UK warns of Commonwealth sanctions
The continued suspension of Guyana’s Parliament without any date being named for the hosting of General and Regional
Elections by the executive could result in sanctions as stipulated in the Commonwealth Charter being imposed on Guyana.
People’s Progressive Party/Civic (PPP/C) General Secretary and Home Affairs Minister Clement Rohee, in a swift reaction, said that the Guyana Government did not need the UK to tell it about prorogation, insisting that this country gained its independence from Britain decades ago. (See other story on page 2)
These sanctions could take the form of suspension from the Commonwealth as was seen when Zimbabwe and Fiji violated the Commonwealth Charter. This is according to outgoing British High Commissioner Andrew Ayre who on Monday reiterated the United Kingdom’s concern of the prorogation of Guyana’s Parliament. Ayre was at the time addressing members of the media fraternity at a press conference on Monday morning at Cara Lodge on Quamina Street.
Ayre, in his remarks, underscored the importance of parliamentary democracy, pointing out that it was not only a “domestic” issue but one of concern for the broader international community.
The National Assembly has not met since its recess in August 2014. It was supposed to be resumed on November 10, but was instead prorogued by President Donald Ramotar using a constitutional power granted to him under Guyana’s Constitution.
The Commonwealth Charter, which was agreed at the Commonwealth Heads of Government Meeting [CHOGM] in Perth in 2011, is a single document which sets out the Commonwealth’s 16 core values and reflects the aspiration of Commonwealth members. It identifies development for poorer countries and improving human rights and democracy, as the key priorities for the Commonwealth.
“Parliamentary democracy is not just required by Guyana’s Constitution, it is also required under the Commonwealth Charter. Recently, Heads of State/Governments at their Sri Lanka CHOGM meeting outlined the centrality of democracy in Commonwealth Member States,” Ayre said.
He pointed to several key fundamentals outlined in this Charter and called on the President to honour the obligations and either resume Parliament or announce a date for General and Regional Elections.
“The suspension of Parliament in November and the fact that it has not been resumed since then is a clear breach of the Commonwealth Charter, clear breach of Guyana’s Constitution … the UK and these Governments don’t sign things like the Commonwealth Charter and don’t sign the Sri Lanka CHOGM declaration and just put them to bed,” the High Commissioner declared.
When asked about the UK lobbying for sanctions to be imposed on Guyana among Commonwealth Member States, Ayre posited that at present there are “discussions” among Commonwealth countries with respect to the prevailing situation in Guyana. He pointed out that “Guyana is moving towards a category of concern for the Commonwealth that is quite clear from discussions that are taking place among them.”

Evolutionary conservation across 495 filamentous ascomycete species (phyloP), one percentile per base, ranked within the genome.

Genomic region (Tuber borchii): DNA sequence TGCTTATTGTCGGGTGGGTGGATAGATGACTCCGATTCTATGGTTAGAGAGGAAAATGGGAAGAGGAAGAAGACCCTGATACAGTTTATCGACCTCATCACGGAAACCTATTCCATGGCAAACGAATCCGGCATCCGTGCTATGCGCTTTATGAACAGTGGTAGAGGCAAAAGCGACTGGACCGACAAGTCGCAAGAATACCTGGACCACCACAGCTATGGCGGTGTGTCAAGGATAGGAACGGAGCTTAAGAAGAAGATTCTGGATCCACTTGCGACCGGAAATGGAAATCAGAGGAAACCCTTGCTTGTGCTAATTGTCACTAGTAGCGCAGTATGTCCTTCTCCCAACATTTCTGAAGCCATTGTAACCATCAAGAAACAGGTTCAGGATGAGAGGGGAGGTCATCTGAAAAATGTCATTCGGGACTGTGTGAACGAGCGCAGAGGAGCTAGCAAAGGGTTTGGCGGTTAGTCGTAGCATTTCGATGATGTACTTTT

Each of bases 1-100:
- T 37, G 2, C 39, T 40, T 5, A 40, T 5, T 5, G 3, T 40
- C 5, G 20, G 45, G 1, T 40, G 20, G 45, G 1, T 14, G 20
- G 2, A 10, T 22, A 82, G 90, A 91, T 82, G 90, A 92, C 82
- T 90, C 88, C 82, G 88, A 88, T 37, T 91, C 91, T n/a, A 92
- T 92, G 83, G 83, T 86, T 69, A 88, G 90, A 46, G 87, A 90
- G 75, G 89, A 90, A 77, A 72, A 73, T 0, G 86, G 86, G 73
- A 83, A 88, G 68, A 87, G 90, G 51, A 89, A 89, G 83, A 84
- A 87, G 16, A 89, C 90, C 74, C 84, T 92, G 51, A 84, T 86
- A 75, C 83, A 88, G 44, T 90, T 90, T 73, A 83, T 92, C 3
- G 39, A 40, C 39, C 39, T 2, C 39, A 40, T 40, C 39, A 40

He pointed out that presently with Guyana in breach of the Commonwealth Charter, it was possible that sanctions may be imposed, but made it clear that those sanctions were not going to be immediate. Ayre noted that besides a possible suspension, Guyana could be subjected to a critical review or could be referred to the Commonwealth Ministerial Action Group (CMAG).
CMAG is a group of representatives of members of the Commonwealth of Nations that is responsible for upholding the Harare Declaration. That Declaration dictates the Commonwealth’s fundamental political values, and sets the core membership criteria of the organisation. Its remit is to evaluate the Harare Declaration lapses every two years; the remit must be renewed and its membership reviewed by the biennial CHOGM.
According to Ayre, UK’s representatives have held meetings with the Government on the issue of prorogation, but have not received any positive response.
“We made our views quite clear both in private meeting with the Government and in public statements … the reality is we have a Guyanese problem and we need a Guyanese solution … let’s be clear the President is the one that can end this impasse,” the British High Commissioner said.
When asked about funding for several projects underway in which the UK played the critical role of donor, it was noted that these projects may be in jeopardy, with some “reluctance” to provide developmental funds to Guyana from the UK.
“Without the Parliament, there is no parliamentary oversight … clearly the appetite to send money to a country that has no parliamentary oversight is much reduced … there’s a reluctance to send development funds, how can we justify that to our own taxpayers?” Ayre questioned.
It was also noted that the UK was making its position on the matter very pellucid given the amount of investment that the country has in Guyana’s economy. “It’s not just a domestic matter, the UK has invested significant sums in helping to promote a developed Guyana through, for example, bilateral development assistance, both local and regional … the UK has significant business interests here which benefit not just UK companies but Guyanese people too. All this is at risk as is the notable progress made by Guyana in recent years,” Ayre said in his statement.
The United Kingdom in the last weeks has been very vocal about its position on the matter, calling for Parliament to be restored or a date named for the hosting of General and Regional Elections. This included a statement from Foreign Office Minister Tobias Ellwood, who said the suspension of Parliament means that an “essential element of a functioning democracy has been put on hold”.